Lastly, even the creation, who is forced to learn how to survive on his own, is still able to appreciate nature’s beauty.
His, “chief delights were the sight of flowers, the birds, and all the gay apparel of summer” (112).
After Frankenstein is devastated by the deaths of his family, he looks to nature; as he gratefully states, “These sublime and magnificent scenes afforded me the greatest consolation I could receive.
” Nature once again displays its capacity to comfort and heal.
Also, the sailors see, “water, water, water everywhere” from the wide expanse of sea, yet there is, “not a drop to drink.. ” As their surroundings become more and more unbearable, the attitudes of the sailors change from upbeat in the beginning to anguish and desperate later in the poem.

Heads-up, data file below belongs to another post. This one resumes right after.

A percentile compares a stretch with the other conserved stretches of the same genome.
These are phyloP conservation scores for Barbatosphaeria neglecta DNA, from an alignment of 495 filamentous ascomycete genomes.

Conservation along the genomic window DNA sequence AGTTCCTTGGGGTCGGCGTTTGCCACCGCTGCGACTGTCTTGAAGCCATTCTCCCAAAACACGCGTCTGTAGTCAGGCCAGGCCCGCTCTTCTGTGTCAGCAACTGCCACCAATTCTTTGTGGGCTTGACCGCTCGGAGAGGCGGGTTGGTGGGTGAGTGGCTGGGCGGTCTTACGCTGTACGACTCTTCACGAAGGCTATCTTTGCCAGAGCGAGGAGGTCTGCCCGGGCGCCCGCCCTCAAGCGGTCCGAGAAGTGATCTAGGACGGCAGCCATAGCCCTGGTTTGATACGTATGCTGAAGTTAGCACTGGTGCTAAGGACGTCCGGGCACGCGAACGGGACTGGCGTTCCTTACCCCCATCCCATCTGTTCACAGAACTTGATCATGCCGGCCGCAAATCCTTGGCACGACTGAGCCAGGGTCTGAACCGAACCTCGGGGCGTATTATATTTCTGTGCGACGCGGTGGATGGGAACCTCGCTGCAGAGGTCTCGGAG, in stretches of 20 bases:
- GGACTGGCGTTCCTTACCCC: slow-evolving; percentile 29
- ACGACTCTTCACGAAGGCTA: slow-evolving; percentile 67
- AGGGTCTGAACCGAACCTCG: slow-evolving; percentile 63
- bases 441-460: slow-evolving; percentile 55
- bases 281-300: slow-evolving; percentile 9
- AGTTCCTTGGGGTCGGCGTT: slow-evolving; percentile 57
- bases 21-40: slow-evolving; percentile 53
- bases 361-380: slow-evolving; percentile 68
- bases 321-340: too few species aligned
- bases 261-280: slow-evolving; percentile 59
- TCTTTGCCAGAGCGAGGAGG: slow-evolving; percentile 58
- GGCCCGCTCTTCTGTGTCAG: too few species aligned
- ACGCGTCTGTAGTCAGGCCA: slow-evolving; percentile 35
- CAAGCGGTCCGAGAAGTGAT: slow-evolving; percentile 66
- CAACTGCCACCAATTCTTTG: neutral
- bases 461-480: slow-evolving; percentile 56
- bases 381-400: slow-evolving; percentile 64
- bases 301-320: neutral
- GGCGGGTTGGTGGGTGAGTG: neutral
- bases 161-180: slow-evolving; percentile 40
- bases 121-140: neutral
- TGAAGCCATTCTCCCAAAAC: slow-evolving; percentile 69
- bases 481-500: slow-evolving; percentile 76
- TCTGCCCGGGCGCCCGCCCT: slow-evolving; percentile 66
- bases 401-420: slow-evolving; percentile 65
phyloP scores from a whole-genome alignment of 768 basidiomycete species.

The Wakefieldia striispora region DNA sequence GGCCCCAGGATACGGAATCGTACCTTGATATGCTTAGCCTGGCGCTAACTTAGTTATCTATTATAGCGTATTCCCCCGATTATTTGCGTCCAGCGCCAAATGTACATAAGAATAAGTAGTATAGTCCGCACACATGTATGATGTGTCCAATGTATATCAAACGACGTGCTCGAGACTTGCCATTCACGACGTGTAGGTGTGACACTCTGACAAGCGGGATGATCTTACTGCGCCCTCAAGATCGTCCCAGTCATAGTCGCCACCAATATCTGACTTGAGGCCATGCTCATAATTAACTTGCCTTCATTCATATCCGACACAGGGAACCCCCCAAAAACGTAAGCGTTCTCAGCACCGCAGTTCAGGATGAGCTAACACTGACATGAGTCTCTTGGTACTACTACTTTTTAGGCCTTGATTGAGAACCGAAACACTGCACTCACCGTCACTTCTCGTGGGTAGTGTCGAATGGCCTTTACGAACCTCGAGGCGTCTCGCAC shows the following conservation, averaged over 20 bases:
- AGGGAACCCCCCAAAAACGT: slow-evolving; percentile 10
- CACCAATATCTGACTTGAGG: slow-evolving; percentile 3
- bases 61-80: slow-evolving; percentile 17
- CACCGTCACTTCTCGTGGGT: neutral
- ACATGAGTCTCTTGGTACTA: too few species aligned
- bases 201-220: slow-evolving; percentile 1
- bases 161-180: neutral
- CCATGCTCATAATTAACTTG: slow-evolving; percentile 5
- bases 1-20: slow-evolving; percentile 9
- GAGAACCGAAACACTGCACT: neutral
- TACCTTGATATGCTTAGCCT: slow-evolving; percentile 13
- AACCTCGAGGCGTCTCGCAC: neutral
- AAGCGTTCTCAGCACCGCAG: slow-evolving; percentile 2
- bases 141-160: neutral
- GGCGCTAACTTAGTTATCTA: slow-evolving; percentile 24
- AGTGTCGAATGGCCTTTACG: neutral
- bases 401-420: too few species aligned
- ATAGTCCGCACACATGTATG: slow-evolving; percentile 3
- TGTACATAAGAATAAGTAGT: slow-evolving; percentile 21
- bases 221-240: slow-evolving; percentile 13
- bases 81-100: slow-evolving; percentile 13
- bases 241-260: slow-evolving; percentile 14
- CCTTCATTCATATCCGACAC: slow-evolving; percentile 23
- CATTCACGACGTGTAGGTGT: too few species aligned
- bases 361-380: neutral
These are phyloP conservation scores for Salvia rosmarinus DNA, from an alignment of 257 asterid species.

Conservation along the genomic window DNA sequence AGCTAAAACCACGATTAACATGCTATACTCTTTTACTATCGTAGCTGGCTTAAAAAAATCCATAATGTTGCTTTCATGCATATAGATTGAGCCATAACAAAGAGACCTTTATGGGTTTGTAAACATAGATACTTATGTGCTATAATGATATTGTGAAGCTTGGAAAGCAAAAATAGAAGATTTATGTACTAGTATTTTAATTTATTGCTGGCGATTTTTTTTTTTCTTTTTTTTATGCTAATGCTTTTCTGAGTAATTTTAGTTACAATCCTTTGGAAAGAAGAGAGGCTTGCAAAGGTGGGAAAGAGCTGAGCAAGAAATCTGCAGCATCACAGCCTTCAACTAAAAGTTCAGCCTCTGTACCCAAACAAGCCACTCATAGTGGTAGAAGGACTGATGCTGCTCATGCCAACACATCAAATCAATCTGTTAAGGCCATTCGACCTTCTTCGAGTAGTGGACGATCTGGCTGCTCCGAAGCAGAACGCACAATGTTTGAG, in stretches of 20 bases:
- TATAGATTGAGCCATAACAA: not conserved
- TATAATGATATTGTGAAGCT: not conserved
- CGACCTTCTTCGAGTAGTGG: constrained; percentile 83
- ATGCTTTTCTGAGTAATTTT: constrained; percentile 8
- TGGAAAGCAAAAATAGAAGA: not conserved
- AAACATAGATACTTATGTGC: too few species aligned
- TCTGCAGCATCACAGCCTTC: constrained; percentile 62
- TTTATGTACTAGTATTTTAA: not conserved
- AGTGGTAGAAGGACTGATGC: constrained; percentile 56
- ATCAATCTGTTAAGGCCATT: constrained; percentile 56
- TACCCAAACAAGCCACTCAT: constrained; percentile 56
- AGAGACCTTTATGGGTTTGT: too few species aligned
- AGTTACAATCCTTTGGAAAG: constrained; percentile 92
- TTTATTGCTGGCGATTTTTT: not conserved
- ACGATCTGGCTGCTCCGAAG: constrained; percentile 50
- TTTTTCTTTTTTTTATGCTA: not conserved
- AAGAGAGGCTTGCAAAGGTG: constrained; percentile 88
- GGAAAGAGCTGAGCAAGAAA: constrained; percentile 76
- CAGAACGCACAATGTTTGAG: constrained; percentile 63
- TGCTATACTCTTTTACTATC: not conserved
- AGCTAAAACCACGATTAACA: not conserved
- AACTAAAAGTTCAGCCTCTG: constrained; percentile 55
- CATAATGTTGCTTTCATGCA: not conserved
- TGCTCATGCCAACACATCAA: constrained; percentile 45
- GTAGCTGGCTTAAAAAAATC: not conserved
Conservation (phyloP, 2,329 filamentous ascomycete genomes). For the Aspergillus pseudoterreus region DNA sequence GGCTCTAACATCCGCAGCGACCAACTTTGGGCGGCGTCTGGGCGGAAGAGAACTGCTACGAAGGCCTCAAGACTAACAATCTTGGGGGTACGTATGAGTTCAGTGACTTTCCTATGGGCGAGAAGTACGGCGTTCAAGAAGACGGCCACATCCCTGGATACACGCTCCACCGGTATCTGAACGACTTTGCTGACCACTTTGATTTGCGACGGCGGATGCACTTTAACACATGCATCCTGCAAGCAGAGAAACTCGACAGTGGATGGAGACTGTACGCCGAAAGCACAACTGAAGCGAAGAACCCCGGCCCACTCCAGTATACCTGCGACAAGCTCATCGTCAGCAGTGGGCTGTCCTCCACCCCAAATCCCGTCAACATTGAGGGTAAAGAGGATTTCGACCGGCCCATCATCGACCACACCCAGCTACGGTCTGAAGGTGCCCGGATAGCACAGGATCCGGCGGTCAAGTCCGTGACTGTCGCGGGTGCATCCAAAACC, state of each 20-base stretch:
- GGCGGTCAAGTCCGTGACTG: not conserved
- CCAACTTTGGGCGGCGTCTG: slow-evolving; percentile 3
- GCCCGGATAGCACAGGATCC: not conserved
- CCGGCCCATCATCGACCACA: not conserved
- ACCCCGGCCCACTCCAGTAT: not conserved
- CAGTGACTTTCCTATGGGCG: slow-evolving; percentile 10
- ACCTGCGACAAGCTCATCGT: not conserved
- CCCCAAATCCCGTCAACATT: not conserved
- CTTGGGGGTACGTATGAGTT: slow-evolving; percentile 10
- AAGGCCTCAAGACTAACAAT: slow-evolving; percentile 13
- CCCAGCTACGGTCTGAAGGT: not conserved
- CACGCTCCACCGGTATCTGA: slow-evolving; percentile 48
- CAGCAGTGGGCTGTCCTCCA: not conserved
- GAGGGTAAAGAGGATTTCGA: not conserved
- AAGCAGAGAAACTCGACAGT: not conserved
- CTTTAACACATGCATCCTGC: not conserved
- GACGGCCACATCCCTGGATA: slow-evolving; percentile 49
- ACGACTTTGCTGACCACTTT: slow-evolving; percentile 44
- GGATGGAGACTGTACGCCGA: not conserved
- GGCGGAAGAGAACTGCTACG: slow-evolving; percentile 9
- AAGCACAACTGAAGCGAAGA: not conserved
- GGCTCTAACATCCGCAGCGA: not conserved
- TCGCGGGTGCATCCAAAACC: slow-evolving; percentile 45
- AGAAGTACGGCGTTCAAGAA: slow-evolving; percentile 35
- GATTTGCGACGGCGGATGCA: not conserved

Essay On Frankenstein
In Frankenstein, the power of nature on Victor and his creation is easily seen through their reactions to their surroundings.
Frankenstein notices, “the icy and glittering peaks/in the sunlight/my heart, which was before sorrowful, now swelled with/joy” (80).
Nature’s effect on Frankenstein is obvious; his somber and tormented self is transformed into a heart filled with bliss and joy.
” The repetition of “with throats unslaked” emphasizes how nature is tormenting the sailors; the whole sea is within their grasp but they are unable to drink from it.
Moreover, nature further besets the sailors when each of the sailors begins to die until only the mariner remains: the mariner is at last, “alone, alone, all, all alone/my soul in agony.